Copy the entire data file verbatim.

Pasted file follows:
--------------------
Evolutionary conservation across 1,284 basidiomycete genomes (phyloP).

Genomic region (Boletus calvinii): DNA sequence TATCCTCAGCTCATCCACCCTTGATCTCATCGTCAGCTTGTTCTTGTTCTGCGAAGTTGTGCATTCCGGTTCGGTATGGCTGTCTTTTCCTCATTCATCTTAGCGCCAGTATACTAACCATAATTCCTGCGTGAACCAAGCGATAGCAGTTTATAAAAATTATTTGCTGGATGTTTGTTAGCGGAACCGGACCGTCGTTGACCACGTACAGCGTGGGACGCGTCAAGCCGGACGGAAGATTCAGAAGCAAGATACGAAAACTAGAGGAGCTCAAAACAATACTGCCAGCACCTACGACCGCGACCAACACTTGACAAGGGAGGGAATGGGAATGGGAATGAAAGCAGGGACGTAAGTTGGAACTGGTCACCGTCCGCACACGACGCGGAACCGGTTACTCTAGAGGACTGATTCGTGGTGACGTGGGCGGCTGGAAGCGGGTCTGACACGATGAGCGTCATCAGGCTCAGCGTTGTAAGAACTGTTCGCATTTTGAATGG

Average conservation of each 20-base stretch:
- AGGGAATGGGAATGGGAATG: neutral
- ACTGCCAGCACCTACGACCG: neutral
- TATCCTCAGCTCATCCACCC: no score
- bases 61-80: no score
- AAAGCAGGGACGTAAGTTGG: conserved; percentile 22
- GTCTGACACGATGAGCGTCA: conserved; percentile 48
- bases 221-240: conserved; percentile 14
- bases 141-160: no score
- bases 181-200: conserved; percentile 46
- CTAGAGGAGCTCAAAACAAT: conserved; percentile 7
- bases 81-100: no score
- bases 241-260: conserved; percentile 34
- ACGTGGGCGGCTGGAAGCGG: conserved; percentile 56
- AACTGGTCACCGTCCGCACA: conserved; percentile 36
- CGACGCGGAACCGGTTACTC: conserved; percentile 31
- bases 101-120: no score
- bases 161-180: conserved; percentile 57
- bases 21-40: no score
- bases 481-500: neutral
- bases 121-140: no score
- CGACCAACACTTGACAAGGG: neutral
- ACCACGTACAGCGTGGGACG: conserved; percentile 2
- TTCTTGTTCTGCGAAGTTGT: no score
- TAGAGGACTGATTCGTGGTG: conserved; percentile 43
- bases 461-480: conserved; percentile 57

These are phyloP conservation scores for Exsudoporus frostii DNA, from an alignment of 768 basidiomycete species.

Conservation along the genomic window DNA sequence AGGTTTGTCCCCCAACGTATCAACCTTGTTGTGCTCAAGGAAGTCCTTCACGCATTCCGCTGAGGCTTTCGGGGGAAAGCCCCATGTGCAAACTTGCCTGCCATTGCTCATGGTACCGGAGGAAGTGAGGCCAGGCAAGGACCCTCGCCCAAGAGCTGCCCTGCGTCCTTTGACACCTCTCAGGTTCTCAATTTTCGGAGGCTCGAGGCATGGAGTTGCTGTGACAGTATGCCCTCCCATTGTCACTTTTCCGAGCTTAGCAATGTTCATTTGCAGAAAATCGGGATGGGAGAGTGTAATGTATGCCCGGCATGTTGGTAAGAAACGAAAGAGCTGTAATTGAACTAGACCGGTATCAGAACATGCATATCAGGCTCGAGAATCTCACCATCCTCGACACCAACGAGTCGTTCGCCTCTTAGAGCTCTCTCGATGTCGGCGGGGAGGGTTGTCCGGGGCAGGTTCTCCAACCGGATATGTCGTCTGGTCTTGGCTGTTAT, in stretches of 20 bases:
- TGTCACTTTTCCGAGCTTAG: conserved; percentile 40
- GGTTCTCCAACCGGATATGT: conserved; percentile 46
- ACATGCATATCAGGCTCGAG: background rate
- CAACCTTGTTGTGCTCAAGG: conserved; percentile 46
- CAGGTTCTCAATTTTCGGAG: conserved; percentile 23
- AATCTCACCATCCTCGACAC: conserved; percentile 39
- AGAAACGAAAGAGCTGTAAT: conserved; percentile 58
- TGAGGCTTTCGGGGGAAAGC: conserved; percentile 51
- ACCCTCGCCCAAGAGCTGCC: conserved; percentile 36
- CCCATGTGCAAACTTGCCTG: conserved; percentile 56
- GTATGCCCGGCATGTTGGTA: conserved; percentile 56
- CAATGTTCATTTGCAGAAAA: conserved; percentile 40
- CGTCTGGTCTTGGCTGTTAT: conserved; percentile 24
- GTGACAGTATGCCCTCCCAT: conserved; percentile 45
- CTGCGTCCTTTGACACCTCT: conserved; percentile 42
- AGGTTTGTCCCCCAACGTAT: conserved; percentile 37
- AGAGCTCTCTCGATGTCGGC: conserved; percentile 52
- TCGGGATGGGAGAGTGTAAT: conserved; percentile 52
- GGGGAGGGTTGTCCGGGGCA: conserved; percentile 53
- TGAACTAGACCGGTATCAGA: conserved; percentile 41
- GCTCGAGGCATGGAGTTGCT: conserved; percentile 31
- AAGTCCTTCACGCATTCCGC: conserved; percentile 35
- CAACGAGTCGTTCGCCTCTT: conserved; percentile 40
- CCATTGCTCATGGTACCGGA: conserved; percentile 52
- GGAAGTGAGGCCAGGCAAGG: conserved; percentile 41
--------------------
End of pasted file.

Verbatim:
Evolutionary conservation across 1,284 basidiomycete genomes (phyloP).

Genomic region (Boletus calvinii): DNA sequence TATCCTCAGCTCATCCACCCTTGATCTCATCGTCAGCTTGTTCTTGTTCTGCGAAGTTGTGCATTCCGGTTCGGTATGGCTGTCTTTTCCTCATTCATCTTAGCGCCAGTATACTAACCATAATTCCTGCGTGAACCAAGCGATAGCAGTTTATAAAAATTATTTGCTGGATGTTTGTTAGCGGAACCGGACCGTCGTTGACCACGTACAGCGTGGGACGCGTCAAGCCGGACGGAAGATTCAGAAGCAAGATACGAAAACTAGAGGAGCTCAAAACAATACTGCCAGCACCTACGACCGCGACCAACACTTGACAAGGGAGGGAATGGGAATGGGAATGAAAGCAGGGACGTAAGTTGGAACTGGTCACCGTCCGCACACGACGCGGAACCGGTTACTCTAGAGGACTGATTCGTGGTGACGTGGGCGGCTGGAAGCGGGTCTGACACGATGAGCGTCATCAGGCTCAGCGTTGTAAGAACTGTTCGCATTTTGAATGG

Average conservation of each 20-base stretch:
- AGGGAATGGGAATGGGAATG: neutral
- ACTGCCAGCACCTACGACCG: neutral
- TATCCTCAGCTCATCCACCC: no score
- bases 61-80: no score
- AAAGCAGGGACGTAAGTTGG: conserved; percentile 22
- GTCTGACACGATGAGCGTCA: conserved; percentile 48
- bases 221-240: conserved; percentile 14
- bases 141-160: no score
- bases 181-200: conserved; percentile 46
- CTAGAGGAGCTCAAAACAAT: conserved; percentile 7
- bases 81-100: no score
- bases 241-260: conserved; percentile 34
- ACGTGGGCGGCTGGAAGCGG: conserved; percentile 56
- AACTGGTCACCGTCCGCACA: conserved; percentile 36
- CGACGCGGAACCGGTTACTC: conserved; percentile 31
- bases 101-120: no score
- bases 161-180: conserved; percentile 57
- bases 21-40: no score
- bases 481-500: neutral
- bases 121-140: no score
- CGACCAACACTTGACAAGGG: neutral
- ACCACGTACAGCGTGGGACG: conserved; percentile 2
- TTCTTGTTCTGCGAAGTTGT: no score
- TAGAGGACTGATTCGTGGTG: conserved; percentile 43
- bases 461-480: conserved; percentile 57

These are phyloP conservation scores for Exsudoporus frostii DNA, from an alignment of 768 basidiomycete species.

Conservation along the genomic window DNA sequence AGGTTTGTCCCCCAACGTATCAACCTTGTTGTGCTCAAGGAAGTCCTTCACGCATTCCGCTGAGGCTTTCGGGGGAAAGCCCCATGTGCAAACTTGCCTGCCATTGCTCATGGTACCGGAGGAAGTGAGGCCAGGCAAGGACCCTCGCCCAAGAGCTGCCCTGCGTCCTTTGACACCTCTCAGGTTCTCAATTTTCGGAGGCTCGAGGCATGGAGTTGCTGTGACAGTATGCCCTCCCATTGTCACTTTTCCGAGCTTAGCAATGTTCATTTGCAGAAAATCGGGATGGGAGAGTGTAATGTATGCCCGGCATGTTGGTAAGAAACGAAAGAGCTGTAATTGAACTAGACCGGTATCAGAACATGCATATCAGGCTCGAGAATCTCACCATCCTCGACACCAACGAGTCGTTCGCCTCTTAGAGCTCTCTCGATGTCGGCGGGGAGGGTTGTCCGGGGCAGGTTCTCCAACCGGATATGTCGTCTGGTCTTGGCTGTTAT, in stretches of 20 bases:
- TGTCACTTTTCCGAGCTTAG: conserved; percentile 40
- GGTTCTCCAACCGGATATGT: conserved; percentile 46
- ACATGCATATCAGGCTCGAG: background rate
- CAACCTTGTTGTGCTCAAGG: conserved; percentile 46
- CAGGTTCTCAATTTTCGGAG: conserved; percentile 23
- AATCTCACCATCCTCGACAC: conserved; percentile 39
- AGAAACGAAAGAGCTGTAAT: conserved; percentile 58
- TGAGGCTTTCGGGGGAAAGC: conserved; percentile 51
- ACCCTCGCCCAAGAGCTGCC: conserved; percentile 36
- CCCATGTGCAAACTTGCCTG: conserved; percentile 56
- GTATGCCCGGCATGTTGGTA: conserved; percentile 56
- CAATGTTCATTTGCAGAAAA: conserved; percentile 40
- CGTCTGGTCTTGGCTGTTAT: conserved; percentile 24
- GTGACAGTATGCCCTCCCAT: conserved; percentile 45
- CTGCGTCCTTTGACACCTCT: conserved; percentile 42
- AGGTTTGTCCCCCAACGTAT: conserved; percentile 37
- AGAGCTCTCTCGATGTCGGC: conserved; percentile 52
- TCGGGATGGGAGAGTGTAAT: conserved; percentile 52
- GGGGAGGGTTGTCCGGGGCA: conserved; percentile 53
- TGAACTAGACCGGTATCAGA: conserved; percentile 41
- GCTCGAGGCATGGAGTTGCT: conserved; percentile 31
- AAGTCCTTCACGCATTCCGC: conserved; percentile 35
- CAACGAGTCGTTCGCCTCTT: conserved; percentile 40
- CCATTGCTCATGGTACCGGA: conserved; percentile 52
- GGAAGTGAGGCCAGGCAAGG: conserved; percentile 41